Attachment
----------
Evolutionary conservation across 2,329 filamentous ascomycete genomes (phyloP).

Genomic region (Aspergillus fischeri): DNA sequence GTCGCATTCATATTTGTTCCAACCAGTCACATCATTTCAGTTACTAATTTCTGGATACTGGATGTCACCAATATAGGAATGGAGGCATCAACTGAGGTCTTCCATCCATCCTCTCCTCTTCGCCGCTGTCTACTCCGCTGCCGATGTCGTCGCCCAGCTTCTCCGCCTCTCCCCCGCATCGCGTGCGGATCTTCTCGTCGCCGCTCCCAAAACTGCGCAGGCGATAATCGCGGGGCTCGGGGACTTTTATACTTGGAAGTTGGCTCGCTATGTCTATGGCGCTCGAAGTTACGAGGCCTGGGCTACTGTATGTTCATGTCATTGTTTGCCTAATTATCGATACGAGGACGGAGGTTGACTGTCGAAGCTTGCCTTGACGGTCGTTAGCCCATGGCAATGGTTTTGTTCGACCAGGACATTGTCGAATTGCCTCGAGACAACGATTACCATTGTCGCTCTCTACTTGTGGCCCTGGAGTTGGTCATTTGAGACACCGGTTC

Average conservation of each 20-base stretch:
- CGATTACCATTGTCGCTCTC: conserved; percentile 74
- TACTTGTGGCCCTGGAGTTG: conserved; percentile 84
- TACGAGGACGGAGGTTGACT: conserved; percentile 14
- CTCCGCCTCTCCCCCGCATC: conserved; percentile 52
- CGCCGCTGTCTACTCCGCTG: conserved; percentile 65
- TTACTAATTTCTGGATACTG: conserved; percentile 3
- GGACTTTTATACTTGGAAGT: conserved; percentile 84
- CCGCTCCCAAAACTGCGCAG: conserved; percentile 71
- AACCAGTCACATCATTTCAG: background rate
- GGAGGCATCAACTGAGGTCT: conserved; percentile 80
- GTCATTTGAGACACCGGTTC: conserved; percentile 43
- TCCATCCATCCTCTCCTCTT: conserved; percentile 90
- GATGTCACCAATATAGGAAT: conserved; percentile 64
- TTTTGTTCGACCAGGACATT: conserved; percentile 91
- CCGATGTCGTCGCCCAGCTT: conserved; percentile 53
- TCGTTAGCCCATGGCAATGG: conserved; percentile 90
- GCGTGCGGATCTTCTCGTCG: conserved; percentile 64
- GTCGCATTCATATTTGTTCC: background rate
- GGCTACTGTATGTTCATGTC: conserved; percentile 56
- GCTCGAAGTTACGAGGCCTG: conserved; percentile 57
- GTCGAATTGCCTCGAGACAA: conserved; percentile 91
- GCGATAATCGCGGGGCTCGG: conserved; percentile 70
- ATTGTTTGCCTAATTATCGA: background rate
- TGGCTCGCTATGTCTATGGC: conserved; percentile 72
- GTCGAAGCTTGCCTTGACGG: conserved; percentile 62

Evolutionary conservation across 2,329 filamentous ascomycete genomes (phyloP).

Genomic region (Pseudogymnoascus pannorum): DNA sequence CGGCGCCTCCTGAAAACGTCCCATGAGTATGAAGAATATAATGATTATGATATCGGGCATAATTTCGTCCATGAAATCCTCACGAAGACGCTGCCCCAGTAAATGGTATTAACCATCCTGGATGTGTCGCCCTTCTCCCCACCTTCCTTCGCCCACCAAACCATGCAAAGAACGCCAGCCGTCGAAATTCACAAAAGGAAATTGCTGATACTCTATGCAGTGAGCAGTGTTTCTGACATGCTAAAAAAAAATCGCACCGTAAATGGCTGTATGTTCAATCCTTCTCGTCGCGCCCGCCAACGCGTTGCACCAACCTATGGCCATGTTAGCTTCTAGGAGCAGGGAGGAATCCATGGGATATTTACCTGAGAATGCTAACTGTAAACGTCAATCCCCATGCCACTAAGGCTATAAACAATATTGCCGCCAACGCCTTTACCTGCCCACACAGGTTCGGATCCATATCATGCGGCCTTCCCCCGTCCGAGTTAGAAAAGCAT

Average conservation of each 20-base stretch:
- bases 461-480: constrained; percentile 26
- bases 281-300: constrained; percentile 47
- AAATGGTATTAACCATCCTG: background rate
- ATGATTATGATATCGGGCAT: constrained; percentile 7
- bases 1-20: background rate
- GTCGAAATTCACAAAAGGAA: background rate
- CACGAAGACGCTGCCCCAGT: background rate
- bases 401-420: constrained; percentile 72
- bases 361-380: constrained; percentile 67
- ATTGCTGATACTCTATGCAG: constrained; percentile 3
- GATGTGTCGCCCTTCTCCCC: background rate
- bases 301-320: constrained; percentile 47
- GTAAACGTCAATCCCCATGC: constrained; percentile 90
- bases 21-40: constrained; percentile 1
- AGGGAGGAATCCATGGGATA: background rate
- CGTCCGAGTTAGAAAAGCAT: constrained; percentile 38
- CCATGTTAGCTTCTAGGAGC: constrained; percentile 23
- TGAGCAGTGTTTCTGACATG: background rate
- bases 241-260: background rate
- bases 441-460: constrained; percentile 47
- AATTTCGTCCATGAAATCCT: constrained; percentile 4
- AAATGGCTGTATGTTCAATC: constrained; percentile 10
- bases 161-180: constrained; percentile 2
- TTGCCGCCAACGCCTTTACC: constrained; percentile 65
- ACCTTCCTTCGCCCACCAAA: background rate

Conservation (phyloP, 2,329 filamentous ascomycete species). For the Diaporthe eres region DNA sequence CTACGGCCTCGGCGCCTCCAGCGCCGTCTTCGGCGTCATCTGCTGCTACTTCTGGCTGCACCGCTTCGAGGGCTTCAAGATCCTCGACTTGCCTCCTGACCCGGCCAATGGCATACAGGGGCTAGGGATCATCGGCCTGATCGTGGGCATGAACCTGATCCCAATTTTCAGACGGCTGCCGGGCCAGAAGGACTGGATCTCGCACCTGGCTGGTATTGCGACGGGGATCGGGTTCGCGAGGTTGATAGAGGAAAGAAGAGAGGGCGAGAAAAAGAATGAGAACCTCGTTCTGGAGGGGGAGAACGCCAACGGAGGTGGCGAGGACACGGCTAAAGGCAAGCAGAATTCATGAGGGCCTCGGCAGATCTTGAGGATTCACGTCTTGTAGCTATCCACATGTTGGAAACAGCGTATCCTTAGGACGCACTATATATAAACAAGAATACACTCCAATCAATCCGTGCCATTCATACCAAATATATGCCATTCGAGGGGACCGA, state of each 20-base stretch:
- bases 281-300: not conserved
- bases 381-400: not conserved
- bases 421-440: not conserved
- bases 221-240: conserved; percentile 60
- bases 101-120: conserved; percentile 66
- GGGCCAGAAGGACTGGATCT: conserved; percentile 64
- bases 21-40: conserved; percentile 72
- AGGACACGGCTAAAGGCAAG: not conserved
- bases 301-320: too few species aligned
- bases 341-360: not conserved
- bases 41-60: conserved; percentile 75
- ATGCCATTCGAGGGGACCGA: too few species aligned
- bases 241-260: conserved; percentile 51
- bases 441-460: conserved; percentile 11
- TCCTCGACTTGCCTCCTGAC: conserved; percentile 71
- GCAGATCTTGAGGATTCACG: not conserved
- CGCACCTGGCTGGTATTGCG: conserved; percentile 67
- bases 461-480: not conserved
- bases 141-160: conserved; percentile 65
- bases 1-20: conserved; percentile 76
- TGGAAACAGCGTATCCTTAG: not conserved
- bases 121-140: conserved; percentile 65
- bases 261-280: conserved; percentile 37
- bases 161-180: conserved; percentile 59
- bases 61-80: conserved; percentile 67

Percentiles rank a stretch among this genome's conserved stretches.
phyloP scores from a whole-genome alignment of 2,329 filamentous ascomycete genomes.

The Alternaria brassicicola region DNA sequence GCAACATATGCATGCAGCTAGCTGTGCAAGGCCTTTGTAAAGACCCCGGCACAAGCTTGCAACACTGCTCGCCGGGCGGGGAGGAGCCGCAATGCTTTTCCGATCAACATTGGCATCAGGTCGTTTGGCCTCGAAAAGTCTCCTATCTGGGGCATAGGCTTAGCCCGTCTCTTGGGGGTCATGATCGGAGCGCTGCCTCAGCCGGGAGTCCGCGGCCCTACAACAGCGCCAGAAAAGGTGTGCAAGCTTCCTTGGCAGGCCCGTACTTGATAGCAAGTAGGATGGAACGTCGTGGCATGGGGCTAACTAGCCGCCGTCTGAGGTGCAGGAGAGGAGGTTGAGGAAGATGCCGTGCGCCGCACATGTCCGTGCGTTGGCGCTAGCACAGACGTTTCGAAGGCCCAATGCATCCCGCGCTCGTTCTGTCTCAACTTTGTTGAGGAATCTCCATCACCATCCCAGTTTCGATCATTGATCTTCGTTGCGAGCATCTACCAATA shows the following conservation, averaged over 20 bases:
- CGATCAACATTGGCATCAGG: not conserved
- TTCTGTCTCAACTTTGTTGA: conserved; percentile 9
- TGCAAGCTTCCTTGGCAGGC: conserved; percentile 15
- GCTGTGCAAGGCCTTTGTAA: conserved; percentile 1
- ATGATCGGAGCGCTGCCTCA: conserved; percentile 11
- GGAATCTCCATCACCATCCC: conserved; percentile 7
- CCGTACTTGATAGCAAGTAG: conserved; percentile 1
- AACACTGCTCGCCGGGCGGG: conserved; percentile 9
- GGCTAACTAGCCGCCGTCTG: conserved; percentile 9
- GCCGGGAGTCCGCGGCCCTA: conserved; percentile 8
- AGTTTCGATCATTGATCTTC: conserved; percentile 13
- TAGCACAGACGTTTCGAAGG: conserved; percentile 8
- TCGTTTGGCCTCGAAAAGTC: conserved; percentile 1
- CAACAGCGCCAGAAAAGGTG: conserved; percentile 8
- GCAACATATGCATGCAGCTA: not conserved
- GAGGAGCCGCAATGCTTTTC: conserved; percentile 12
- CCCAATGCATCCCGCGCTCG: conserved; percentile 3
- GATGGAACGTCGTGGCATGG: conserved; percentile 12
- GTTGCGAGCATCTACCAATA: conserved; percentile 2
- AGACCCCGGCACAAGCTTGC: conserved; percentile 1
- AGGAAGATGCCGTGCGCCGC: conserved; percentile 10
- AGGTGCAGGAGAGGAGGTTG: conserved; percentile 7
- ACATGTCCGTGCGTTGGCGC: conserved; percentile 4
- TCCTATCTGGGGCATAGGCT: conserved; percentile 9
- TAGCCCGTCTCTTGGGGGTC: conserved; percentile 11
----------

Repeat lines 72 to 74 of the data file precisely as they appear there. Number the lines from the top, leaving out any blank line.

- TCCTCGACTTGCCTCCTGAC: conserved; percentile 71
- GCAGATCTTGAGGATTCACG: not conserved
- CGCACCTGGCTGGTATTGCG: conserved; percentile 67